Egypt’s information minister resigns after months-long standoff with media

Egypt’s information minister resigns after standoff with pro-government media
2 min read
26 April, 2021
Osama Heikal resigned after months of pressure by pro-government figures who disapproved of his criticism Egypt's media.
Heikal's comments reportedly angered Egypt's intelligence agency, which has heavily invested in media [AFP]
Egypt's Information Minister stood down from his post on Sunday citing personal reasons, The New Arab's Arabic-language sister-site reported.

Osama Heikal's resignation follows a months-long pressure campaign led by pro-government figures sparked by his criticism of the country’s journalistic output.

The Facebook and Instagram accounts of Egypt's information ministry disappeared shortly after Heikal's resignation was announced.

Heikal, who had an established career as a journalist, was appointed to the role in late 2019. He had previously served in the same post for five months in the aftermath of Egypt’s 2011 revolution.

In August 2020, Heikal published a report which criticised declining numbers in news readership and viewership in Egypt. In particular, his comments took aim the alleged lack of competitiveness and poor quality of output both print and broadcast media.

His criticism reportedly left him deeply unpopular among lawmakers from Egypt’s Mostaqbal Waten (Nation’s Future) Party, which strongly backs President Abdel Fattah al-Sisi.

It was also met with disapproval by top figures in the country's intelligence establishment, including the powerful Ahmad Shaban, the officer in Egypt's General Intelligence Directorate in charge of media affairs.

As Sisi has tightened his grip on the press and independent reporting, Egypt's intelligence services have reportedly invested heavily in the media sector in recent years, launching new companies and media outlets, and acquiring existing ones.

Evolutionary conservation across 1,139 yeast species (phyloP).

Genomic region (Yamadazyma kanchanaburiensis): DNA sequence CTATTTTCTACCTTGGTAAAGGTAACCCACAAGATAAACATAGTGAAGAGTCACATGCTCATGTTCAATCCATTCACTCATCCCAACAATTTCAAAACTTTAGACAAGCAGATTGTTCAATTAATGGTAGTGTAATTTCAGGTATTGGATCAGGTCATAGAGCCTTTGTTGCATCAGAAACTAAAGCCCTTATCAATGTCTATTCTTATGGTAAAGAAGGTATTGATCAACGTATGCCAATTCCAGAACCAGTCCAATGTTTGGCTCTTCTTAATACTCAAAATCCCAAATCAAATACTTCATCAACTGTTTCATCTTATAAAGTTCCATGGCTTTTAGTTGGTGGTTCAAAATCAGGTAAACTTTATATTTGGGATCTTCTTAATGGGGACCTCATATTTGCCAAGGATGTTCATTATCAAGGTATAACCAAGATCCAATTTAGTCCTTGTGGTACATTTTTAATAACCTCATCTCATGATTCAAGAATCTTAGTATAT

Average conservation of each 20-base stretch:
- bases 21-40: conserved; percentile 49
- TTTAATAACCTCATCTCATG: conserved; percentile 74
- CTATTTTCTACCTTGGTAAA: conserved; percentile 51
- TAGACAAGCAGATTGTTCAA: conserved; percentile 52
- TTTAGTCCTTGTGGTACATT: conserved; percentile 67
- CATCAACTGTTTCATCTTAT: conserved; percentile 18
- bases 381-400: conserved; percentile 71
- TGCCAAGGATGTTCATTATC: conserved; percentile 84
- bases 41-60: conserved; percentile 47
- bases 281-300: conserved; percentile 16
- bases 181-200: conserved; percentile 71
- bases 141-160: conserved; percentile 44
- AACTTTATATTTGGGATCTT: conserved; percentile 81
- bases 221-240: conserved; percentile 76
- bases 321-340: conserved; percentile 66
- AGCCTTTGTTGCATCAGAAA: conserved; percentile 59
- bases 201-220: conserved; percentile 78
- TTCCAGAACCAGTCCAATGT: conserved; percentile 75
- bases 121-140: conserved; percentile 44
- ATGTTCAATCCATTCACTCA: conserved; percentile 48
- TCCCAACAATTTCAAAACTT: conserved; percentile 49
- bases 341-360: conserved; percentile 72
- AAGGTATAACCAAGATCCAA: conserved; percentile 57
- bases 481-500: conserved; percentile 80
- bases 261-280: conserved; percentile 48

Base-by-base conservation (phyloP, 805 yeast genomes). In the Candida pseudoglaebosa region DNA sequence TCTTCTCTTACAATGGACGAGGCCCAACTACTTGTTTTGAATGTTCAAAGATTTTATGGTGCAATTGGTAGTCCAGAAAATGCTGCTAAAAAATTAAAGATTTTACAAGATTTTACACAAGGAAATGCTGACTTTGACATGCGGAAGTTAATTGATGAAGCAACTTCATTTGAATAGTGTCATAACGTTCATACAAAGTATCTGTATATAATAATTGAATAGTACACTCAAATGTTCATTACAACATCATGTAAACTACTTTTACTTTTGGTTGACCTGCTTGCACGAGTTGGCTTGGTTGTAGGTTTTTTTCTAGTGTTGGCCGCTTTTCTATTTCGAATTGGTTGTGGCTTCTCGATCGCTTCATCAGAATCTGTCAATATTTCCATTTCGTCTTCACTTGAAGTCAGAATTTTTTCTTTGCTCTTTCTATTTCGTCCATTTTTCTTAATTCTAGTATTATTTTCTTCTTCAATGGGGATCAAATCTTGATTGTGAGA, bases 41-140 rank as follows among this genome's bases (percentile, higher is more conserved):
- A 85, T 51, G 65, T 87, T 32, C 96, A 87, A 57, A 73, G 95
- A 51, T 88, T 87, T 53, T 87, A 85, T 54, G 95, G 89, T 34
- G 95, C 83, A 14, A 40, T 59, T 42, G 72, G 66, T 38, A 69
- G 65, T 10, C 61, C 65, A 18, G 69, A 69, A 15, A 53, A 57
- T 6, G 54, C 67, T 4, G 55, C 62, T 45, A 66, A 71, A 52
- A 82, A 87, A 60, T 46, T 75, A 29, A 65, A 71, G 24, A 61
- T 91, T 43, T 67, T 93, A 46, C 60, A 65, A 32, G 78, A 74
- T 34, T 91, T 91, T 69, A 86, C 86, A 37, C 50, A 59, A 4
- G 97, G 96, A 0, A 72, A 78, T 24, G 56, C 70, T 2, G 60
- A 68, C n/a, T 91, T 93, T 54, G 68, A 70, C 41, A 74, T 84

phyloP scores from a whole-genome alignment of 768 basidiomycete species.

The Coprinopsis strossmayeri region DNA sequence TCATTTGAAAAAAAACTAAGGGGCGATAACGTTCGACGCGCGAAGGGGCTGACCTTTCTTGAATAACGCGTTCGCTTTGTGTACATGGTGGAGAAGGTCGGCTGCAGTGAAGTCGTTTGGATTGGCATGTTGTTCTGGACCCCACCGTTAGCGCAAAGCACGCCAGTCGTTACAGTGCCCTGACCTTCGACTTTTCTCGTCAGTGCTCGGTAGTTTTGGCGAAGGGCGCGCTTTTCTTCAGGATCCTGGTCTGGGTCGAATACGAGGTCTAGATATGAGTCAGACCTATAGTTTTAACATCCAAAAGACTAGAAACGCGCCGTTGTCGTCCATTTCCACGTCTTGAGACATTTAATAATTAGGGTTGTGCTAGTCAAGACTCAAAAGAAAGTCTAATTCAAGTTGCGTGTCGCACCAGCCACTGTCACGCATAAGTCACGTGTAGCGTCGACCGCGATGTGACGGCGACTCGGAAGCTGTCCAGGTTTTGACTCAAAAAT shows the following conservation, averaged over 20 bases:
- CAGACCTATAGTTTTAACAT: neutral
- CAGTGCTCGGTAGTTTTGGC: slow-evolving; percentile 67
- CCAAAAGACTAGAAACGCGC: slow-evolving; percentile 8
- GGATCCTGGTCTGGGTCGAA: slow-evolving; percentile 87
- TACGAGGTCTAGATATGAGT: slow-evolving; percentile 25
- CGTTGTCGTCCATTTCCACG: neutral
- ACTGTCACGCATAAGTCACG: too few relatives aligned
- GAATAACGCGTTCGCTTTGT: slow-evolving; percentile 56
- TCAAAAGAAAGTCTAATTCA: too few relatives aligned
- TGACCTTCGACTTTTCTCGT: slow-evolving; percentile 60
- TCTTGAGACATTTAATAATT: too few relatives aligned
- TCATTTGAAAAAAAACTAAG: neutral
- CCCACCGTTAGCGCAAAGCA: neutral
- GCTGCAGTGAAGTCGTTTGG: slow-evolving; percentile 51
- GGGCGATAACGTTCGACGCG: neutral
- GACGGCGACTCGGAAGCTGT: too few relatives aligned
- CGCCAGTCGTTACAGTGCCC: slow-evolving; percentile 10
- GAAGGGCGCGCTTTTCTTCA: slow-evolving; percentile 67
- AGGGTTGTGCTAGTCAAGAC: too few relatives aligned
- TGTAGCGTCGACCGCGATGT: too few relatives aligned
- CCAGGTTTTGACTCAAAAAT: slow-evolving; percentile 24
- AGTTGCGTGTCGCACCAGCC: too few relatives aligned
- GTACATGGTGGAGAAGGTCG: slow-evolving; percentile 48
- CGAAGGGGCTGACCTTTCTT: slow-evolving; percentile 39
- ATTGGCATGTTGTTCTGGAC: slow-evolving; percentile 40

After Heikal accused the media of incomptence, pro-regime media personalities, including the flamboyant Ahmad Mousa of intelligence agency-linked Sada el-Balad, attacked him on their shows, calling for him to resign.

The rift between pro-government media and Heikal deepened, despite the Heikal's invitation to hold conferences and meeting to address concerns.

Read also: Egypt's Muslim Brotherhood mulls election in exile amid internal dissent

In a Facebook post published in October last year, he appeared to slam the Egyptian media’s deference to the regime's agenda.

He wrote: "The worst form of corruption is for a writer to give his pen to someone else and be content with a mere signature."

Some Egyptian experts believe his resignation was not his choice.

"He did not resign. He was asked to because he had become a burden for the regime" Muhammad Jafar, an Egyptian media expert, told Arabi21.

Heikal also found himself at the centre of a Senate probe into allegations of corruption and misuse of public funds. He did not attend of any of the questioning sessions he was invited to.

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